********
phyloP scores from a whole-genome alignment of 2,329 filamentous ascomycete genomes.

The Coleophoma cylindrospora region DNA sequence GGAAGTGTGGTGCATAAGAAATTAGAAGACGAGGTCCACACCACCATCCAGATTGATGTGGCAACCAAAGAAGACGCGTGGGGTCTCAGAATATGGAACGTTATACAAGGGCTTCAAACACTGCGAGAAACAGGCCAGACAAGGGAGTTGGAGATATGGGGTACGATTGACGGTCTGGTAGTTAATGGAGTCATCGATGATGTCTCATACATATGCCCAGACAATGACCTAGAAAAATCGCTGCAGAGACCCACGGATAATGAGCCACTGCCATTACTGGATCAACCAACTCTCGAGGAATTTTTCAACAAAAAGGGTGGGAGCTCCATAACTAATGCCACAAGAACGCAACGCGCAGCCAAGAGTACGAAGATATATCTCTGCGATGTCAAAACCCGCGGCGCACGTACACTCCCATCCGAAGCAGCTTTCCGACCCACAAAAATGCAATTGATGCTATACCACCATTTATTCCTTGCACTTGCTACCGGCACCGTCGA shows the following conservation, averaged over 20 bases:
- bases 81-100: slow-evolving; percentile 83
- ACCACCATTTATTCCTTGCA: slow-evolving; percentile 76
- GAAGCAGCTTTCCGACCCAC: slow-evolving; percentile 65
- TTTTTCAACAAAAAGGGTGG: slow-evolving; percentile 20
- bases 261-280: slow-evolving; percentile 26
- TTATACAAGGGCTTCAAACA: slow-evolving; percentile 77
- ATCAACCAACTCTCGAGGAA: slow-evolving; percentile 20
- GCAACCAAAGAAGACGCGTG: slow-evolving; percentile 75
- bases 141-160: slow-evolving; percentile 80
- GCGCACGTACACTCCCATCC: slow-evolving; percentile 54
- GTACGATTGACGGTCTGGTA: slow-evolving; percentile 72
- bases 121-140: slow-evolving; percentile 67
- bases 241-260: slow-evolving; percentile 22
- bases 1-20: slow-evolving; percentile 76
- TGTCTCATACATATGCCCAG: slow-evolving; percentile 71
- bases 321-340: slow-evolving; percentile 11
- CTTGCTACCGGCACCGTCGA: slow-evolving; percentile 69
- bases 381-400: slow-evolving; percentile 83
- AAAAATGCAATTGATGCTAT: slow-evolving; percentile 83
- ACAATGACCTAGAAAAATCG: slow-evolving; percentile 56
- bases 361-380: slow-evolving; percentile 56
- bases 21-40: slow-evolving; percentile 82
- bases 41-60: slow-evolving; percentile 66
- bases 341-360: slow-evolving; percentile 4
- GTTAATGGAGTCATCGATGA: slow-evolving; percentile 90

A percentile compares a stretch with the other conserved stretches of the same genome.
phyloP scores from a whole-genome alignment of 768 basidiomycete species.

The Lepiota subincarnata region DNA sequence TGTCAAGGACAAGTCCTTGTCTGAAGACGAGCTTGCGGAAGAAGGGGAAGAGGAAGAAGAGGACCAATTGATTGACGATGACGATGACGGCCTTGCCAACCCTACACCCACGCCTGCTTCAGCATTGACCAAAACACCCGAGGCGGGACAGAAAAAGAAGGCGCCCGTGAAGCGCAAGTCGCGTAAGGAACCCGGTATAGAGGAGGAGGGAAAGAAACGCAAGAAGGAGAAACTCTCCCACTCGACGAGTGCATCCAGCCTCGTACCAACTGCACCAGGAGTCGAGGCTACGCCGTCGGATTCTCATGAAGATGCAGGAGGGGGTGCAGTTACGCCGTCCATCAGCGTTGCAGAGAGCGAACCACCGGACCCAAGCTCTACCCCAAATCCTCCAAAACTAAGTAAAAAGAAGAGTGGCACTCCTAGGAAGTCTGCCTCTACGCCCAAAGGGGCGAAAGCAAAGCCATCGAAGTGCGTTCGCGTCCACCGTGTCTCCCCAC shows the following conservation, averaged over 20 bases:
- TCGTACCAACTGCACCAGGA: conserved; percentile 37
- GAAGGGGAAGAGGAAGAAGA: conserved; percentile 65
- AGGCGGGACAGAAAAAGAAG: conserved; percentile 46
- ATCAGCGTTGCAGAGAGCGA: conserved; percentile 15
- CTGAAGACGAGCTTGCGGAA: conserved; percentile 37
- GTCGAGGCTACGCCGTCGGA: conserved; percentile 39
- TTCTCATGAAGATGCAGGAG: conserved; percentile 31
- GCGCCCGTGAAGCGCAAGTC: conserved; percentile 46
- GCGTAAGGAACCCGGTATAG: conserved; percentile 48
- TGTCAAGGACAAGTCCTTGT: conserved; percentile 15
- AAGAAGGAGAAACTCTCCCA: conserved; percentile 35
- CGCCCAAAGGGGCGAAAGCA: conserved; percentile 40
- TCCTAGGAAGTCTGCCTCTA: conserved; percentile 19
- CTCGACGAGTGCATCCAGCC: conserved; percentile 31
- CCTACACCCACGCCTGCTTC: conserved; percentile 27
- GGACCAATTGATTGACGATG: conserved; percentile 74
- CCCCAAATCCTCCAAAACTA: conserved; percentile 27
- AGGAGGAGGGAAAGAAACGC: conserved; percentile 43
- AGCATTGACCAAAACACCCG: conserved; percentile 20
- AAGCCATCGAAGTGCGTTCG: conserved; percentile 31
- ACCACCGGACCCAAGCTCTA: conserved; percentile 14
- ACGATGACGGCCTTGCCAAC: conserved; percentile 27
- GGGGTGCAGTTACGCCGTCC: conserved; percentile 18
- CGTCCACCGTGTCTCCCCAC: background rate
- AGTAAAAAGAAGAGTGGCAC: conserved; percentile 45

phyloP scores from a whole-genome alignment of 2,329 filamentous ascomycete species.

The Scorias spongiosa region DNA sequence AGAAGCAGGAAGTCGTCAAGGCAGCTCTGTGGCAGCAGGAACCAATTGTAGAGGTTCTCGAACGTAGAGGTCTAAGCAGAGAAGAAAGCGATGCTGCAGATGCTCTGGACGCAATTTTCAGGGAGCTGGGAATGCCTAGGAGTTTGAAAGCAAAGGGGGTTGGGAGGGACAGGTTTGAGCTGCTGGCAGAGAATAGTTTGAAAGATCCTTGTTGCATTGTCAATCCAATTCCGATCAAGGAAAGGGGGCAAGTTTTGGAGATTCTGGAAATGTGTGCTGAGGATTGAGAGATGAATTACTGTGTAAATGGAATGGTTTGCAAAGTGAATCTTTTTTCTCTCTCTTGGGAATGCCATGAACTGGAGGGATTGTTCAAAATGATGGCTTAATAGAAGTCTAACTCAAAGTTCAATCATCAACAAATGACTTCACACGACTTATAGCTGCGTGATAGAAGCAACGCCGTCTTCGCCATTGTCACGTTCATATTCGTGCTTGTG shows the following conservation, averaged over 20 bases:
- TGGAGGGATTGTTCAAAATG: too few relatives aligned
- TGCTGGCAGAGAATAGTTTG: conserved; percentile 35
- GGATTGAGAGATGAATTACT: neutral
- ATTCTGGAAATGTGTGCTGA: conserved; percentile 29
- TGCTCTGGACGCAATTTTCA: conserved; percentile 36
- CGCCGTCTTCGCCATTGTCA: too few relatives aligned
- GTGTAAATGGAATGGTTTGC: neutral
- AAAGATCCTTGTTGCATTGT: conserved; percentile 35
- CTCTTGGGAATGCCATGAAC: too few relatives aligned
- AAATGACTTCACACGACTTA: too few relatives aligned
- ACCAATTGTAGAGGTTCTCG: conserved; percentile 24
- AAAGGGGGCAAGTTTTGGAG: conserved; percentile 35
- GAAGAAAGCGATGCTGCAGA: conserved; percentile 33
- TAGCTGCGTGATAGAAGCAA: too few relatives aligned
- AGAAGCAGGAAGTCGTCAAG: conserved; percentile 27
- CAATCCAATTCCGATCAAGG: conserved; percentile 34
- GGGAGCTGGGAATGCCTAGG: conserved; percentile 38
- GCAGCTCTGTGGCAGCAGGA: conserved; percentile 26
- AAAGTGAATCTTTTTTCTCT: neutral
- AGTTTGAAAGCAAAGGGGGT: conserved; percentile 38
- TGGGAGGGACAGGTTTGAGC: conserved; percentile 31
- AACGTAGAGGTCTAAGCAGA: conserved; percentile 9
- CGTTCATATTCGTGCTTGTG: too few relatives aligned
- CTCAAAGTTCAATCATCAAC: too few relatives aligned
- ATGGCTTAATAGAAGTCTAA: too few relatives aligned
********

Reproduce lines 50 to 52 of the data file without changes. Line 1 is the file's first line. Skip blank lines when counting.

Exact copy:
- AAGCCATCGAAGTGCGTTCG: conserved; percentile 31
- ACCACCGGACCCAAGCTCTA: conserved; percentile 14
- ACGATGACGGCCTTGCCAAC: conserved; percentile 27